The James Webb telescope captured more interesting images, this time focusing on the center of our Milky Way galaxy. Specifically, it is about images from the star-forming regionwhich is known as Archer CSgr C for short.
This region is located about 300 light-years from the supermassive black hole of the Sagittarius A galaxy and more than 25,000 light-years from Earth. Overall, it is located in this area more than 500,000 stars and various protostar clusters, which are stars that are still forming and gaining mass. Basically, it’s a big mess, which is also evident from the pictures.
According to Professor Jonathan Tan from the University of Virginia, who assisted the entire team, the galactic center is the most extreme environment in the Milky Way. At the same time, the high resolution and sensitivity of the Webb telescope can bring information that was previously impossible to access.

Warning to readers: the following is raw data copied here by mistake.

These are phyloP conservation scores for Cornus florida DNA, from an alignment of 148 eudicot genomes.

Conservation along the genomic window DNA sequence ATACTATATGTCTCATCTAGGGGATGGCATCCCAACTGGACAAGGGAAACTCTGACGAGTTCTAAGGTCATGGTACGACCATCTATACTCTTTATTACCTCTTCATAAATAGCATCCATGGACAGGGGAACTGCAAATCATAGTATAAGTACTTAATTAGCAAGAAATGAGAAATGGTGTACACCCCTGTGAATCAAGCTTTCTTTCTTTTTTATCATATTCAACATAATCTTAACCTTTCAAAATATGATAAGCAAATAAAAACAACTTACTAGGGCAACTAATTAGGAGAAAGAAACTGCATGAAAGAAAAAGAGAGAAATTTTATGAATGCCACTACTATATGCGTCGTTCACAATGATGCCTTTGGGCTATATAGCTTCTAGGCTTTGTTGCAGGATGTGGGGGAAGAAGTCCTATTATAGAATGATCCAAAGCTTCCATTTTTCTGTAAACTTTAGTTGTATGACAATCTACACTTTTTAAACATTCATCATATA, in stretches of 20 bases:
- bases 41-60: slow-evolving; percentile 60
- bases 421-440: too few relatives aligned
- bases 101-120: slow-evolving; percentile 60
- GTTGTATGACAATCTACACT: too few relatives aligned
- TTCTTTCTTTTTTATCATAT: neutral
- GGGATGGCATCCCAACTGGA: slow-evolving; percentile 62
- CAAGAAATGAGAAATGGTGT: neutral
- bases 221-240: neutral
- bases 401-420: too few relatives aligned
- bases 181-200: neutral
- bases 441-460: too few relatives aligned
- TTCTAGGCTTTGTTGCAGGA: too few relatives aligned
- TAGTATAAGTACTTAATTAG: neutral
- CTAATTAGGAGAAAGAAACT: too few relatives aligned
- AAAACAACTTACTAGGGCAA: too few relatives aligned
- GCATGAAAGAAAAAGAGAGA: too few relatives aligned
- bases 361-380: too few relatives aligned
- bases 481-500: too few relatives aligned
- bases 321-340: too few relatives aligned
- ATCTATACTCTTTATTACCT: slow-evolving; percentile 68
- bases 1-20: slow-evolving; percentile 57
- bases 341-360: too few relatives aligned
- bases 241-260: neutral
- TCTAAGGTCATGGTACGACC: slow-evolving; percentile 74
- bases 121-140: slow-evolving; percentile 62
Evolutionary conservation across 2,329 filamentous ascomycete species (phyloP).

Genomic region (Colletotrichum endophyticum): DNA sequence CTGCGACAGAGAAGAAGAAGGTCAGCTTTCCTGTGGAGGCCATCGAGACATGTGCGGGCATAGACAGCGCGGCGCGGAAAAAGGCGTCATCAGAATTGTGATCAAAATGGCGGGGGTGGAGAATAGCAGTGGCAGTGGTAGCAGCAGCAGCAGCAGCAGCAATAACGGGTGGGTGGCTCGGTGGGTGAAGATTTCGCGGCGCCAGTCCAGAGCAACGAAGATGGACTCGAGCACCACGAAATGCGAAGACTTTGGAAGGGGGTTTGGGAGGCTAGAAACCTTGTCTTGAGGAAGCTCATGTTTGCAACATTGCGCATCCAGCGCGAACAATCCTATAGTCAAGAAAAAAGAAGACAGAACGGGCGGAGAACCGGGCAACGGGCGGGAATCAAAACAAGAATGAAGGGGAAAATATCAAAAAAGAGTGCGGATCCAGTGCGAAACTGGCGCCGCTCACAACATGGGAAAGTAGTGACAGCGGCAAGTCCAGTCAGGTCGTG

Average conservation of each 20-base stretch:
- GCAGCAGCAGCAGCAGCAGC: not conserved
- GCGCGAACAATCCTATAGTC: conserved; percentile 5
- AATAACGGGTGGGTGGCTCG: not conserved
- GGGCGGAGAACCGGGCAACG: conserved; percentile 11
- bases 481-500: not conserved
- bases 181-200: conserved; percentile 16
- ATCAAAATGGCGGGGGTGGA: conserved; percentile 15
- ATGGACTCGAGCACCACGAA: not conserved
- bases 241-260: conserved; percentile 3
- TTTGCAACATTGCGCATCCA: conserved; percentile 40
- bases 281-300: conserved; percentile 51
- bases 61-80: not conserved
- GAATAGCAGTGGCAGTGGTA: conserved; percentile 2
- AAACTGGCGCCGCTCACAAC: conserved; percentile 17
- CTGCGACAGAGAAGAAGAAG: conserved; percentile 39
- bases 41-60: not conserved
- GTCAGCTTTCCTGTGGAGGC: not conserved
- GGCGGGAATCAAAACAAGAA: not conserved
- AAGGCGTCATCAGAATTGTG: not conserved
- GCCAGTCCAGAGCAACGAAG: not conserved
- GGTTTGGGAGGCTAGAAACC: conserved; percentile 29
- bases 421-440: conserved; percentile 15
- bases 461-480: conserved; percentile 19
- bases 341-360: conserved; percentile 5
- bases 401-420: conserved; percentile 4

It is located in the center of this area massive protostar, which weighs over 30 times more than our Sun. This actually makes the area appear emptier than it actually is because this solar object blocks the light so that not all the stars in the area can be seen.
The data these images provide will enable scientists put current theories of star formation to the greatest test. For this purpose, the NIRCam (Near-Infrared Camera), which is part of the Webb telescope, took extensive images of the emission of ionized hydrogen (blue color at the bottom of the image). This is probably the result of young and massive stars emitting photons. But the size of this area was a surprise for scientists, which deserves further study.
According to scientists, the new images will make it possible to understand the origin of a large part of the universe.